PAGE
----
Emergency Phone Numbers24-hr Crisis Lines: 855.278.4204 (Santa Clara) | 650.579.0350 (San Mateo) | 415.781.0500 (San Francisco) | 800.273.8255 or Text BAY to 741-741 (National)
Diversity, Equity & Inclusion Resource Center for Families & Educators


Keep Your Teen Moving to Reduce Risk of Depression

Science shows moderate to vigorous aerobic exercise is good for us — it improves sleep; lowers blood pressure; protects against heart disease, diabetes and cancer; reduces stress; boosts mood; and fights anxiety and depression.

It’s especially important in adolescence, where the first signs of depression often begin, studies show.

But unless your child is an athlete, it can be tough to wean them away from social media and the ever-present screen to swim laps or go for a blood-pumping jog.

A new study has some good news: even light exercise may help protect children against developing depression.

The study, published Tuesday in the journal Lancet Psychiatry, found that 60 minutes of simple movement each day at age 12 was linked to an average 10% reduction in depression at age 18. The types of movement ranged from running and biking to walking, doing chores, painting or playing an instrument.

“It’s not just more intense forms of activity that are good for our mental health,” Aaron Kandola, a PhD student in psychiatry at University College London and lead author of the study, said in a statement.

“A lot of initiatives promote exercise in young people, but our findings suggest that light activity should be given more attention as well,” senior author Dr. Joseph Hayes, a psychiatrist and clinical research consultant at University College London, said in a statement.

In the United States, rates of teen depression are on the rise. A new study to be published in March found rates of major depressive episodes in the last year among teens increased 52% between 2005 and 2017. The study analyzed data from the US National Survey on Drug Use and Health and found rates rose from 8.7% to 13.2% over that time span.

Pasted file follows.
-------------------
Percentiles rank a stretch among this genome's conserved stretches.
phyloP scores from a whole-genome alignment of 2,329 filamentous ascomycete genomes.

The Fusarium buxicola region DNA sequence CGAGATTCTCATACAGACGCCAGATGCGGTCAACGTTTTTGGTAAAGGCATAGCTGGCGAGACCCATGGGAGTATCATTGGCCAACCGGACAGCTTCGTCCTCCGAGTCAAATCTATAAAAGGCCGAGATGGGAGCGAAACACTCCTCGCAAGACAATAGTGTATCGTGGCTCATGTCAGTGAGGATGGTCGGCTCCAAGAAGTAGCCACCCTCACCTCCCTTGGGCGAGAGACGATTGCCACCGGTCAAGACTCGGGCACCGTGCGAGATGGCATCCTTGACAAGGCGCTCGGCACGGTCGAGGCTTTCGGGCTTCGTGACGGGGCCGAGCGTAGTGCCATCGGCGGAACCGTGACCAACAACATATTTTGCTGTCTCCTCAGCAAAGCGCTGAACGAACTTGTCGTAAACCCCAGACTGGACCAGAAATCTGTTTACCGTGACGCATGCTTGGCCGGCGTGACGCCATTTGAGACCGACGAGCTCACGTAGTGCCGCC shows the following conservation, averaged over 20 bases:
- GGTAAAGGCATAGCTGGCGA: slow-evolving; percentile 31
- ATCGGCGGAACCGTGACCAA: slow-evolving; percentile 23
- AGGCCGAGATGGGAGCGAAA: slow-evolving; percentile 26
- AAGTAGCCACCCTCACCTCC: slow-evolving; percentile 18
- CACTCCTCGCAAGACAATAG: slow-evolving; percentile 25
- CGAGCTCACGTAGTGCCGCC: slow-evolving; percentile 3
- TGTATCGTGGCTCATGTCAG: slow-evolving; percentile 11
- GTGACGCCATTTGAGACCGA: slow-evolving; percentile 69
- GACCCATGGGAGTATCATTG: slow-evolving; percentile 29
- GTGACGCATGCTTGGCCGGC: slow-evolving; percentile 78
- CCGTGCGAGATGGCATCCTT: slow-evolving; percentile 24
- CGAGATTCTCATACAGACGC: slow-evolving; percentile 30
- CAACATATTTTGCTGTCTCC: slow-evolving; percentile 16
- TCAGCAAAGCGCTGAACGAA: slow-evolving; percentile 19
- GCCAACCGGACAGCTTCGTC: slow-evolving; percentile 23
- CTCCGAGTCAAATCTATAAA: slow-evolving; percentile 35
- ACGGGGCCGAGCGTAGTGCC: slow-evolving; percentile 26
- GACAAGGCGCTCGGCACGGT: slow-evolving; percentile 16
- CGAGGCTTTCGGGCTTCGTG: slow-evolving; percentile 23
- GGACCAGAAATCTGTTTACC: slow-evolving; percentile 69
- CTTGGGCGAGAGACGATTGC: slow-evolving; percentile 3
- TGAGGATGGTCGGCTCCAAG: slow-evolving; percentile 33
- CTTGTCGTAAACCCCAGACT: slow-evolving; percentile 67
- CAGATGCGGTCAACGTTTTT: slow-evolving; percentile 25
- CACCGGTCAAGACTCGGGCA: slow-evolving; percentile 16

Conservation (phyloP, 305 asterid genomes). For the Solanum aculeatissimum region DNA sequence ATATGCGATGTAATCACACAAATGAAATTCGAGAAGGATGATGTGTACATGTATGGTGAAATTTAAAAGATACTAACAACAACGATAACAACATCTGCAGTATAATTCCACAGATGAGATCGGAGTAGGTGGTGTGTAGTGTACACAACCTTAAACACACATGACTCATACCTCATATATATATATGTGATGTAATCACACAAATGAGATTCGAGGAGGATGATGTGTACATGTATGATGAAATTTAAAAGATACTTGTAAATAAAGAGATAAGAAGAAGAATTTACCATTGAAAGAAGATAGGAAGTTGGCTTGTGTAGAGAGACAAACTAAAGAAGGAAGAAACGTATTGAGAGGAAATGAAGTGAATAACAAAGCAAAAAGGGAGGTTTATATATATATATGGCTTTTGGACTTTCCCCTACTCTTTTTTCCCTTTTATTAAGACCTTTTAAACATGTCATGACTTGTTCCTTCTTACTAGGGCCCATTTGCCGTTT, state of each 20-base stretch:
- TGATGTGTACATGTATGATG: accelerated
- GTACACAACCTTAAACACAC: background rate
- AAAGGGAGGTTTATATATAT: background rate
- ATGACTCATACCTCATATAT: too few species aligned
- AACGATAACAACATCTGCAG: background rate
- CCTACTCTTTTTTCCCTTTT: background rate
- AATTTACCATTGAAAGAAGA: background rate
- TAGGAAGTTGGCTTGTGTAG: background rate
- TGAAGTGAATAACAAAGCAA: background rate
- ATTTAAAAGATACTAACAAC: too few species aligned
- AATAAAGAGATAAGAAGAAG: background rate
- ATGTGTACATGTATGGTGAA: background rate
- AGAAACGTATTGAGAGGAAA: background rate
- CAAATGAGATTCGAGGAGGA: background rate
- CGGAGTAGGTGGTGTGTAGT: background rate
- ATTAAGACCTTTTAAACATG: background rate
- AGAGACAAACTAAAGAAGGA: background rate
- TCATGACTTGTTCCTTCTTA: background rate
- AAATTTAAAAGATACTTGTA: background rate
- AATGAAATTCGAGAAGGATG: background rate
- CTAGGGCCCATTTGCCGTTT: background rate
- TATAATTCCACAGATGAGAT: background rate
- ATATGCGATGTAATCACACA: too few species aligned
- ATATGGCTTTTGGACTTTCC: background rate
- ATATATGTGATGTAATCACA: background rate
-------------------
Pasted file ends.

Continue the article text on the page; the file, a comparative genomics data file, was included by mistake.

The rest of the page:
A depressive episode is defined by a list of symptoms that include feeling sad, hopeless, frustrated, anxious or worthless for at least two weeks.

The National Institute of Mental Health is currently funding three separate research projects to study the depressed teenage brain and evaluate treatments.

In 2016, the US Preventive Services Task Force said that all primary care doctors, such as pediatricians and family physicians, should routinely screen teens over age 12 for signs of depression. One of the most used tests is called the PHQ, or patient health questionnaire. The questions cover mood, sleep, energy, concentration and suicidal thoughts, and asks the teen to rate the severity of their symptoms from “not at all” to “nearly every day.”

Parents should be able to access the test via their pediatrician, as the American Academy of Pediatrics updated their guidelines in 2018, encouraging all pediatricians to screen teens for depression, and depending on the severity of the results, refer teens for treatment.

Excerpted from “Keep your teen moving to reduce risk of depression, study says” from CNN. Read the full article.

Source: CNN | Keep your teen moving to reduce risk of depression, study says, https://edition.cnn.com/2020/02/11/health/teen-depression-exercise-wellness/index.html | © 2020 Cable News Network

A screening can help you determine if you or someone you care about should contact a mental health professional. Clinical Services Coordinators can arrange a free 30 minute Care Consultation so you can explore options with an expert. Call or email our Clinical Services Coordinators at 650.688.3625 or careteam@chconline.org to set up an initial Consultation appointment

Tags: , , , ,